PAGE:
Arnolds vs. ABC: The saga goes on

May 11, 1993|By David Zurawik | David Zurawik,Television Critic

ABC announced a fall schedule yesterday with 11 new shows, but there was no place for Tom Arnold or "The Jackie Thomas Show" on it.

Also getting the ax from ABC were: "Civil Wars," "The Young Indiana Jones Chronicles," "Life Goes On," "Homefront," "Doogie Howser, M.D.," "Delta," "Sirens" and "Jack's Place." "Dinosaurs" lost its regular time slot, but was allowed to remain in production as a midseason replacement.

The network seemed braced for Tom and Roseanne Arnold's next move in the high-stakes poker game they've been playing with ABC in an effort to keep "The Jackie Thomas Show" alive. In retaliation for the cancellation of her husband's show, Roseanne Arnold is expected to announce she's taking her own Top 10-ranked comedy to CBS in the fall of 1994. "Roseanne" is contractually committed to ABC through the 1993-'94 season.

" 'The Jackie Thomas Show' will not be returning to ABC in any way, shape or form next year," said Janice Gretemeyer, vice president for public relations at ABC. "As for the situation with 'Roseanne,' it will be in the 1993-'94 lineup on ABC. Beyond that we have no further comment."

The unconfirmed word from the Arnold camp yesterday was that Tom Arnold already has signed to do a CBS sitcom with Harry Thomason and Linda Bloodworth-Thomason for midseason next year.

The battle with the Arnolds took the spotlight off other ABC changes, including movement away from the expensive hourlong, drama form. In keeping with a larger industry pattern, ABC announced yet another newsmagazine show. "Moment of Crisis," which will be produced by ABC News and will focus on turning points in people's lives, is to join the prime-time lineup at midseason.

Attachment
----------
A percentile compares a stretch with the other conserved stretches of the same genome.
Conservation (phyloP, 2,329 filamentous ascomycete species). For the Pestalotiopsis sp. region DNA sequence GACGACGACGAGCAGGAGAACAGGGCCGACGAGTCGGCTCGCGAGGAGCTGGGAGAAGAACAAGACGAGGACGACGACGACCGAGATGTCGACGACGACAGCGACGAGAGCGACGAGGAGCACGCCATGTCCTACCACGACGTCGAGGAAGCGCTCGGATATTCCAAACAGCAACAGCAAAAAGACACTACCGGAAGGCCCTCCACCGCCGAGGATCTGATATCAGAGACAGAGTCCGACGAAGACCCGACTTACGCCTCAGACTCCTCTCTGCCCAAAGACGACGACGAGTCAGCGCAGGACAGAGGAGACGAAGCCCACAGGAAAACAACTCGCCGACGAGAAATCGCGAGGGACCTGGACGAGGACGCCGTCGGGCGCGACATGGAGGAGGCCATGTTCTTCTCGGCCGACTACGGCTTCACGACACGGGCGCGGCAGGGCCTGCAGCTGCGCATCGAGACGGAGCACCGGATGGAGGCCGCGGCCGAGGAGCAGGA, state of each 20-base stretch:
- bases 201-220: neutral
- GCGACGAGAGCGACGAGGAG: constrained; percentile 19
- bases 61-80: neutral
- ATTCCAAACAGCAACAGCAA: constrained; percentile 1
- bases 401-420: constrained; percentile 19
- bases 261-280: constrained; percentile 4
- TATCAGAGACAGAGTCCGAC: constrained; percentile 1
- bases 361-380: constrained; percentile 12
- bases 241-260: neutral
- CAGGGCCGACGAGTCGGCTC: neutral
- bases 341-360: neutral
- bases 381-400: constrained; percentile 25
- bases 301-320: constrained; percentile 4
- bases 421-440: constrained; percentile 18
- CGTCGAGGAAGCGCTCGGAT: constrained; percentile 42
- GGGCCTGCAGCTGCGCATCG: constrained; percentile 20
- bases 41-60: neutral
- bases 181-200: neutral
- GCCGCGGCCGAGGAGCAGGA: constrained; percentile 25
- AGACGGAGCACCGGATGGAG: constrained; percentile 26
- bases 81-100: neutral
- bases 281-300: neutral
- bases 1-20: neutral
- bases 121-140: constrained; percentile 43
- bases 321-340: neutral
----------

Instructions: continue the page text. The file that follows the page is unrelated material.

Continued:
Besides "Day One," this season's only other new series' renewals were "Hangin' With Mr. Cooper" and "Where I Live." Both feature African-American stars and are targeted at African-American viewers.

Overall, the network will continue its strategy of targeting young viewers, Ted Harbert, president of ABC Entertainment, said. ABC finished second to CBS in the '92-'93 TV season but was first with viewers 18 to 49 years old, its target group.

Seven of ABC's 11 new shows will be comedies. They include:

* "Phenom" -- A battle between a mom who wants to keep her 15-year-old tennis champion daughter as normal as possible and an overbearing tennis coach. Judith Light and William Devane star.

* "Joe's Life" -- Peter Onorati, from "Civil Wars," stars as an out-of-work electrician who suddenly has his hands full tending to his house and kids during the day while his wife is at the office.

* "George" -- Former world heavyweight champion George Foreman stars as a retired boxer who starts a youth center for the neighborhood's toughest kids.

* "NYPD Blue" -- A police drama from Steven Bochco.

* "Missing Persons" -- A drama of lost friends and family in the Missing Persons Bureau of the Chicago Police Department. Daniel J. Travanti stars.

* "Lois & Clark: The New Adventures of Superman" -- A '90s version of the American classic, with Dean Cain as Clark Kent and Teri Hatcher as Lois Lane.

* "Thea" -- Stars Thea Vidale a Thea, a widow with four children trying to make ends meet.

* "Grace Under Fire" -- Produced by Marcy Carsey and Tom Werner, producers of "Roseanne" and "The Cosby Show," this new comedy explores single motherhood.

* "Do the Strand" -- A comedy about a soft-spoken private eye named Walter and the young woman who enters his life.

* "Boy Meets Girl" -- Comedy about life as seen through the eyes of an 11-year-old boy played by Ben Savage, younger brother of Fred.

* "The Paula Poundstone Show" -- A comedy hour with Paula Poundstone as host.

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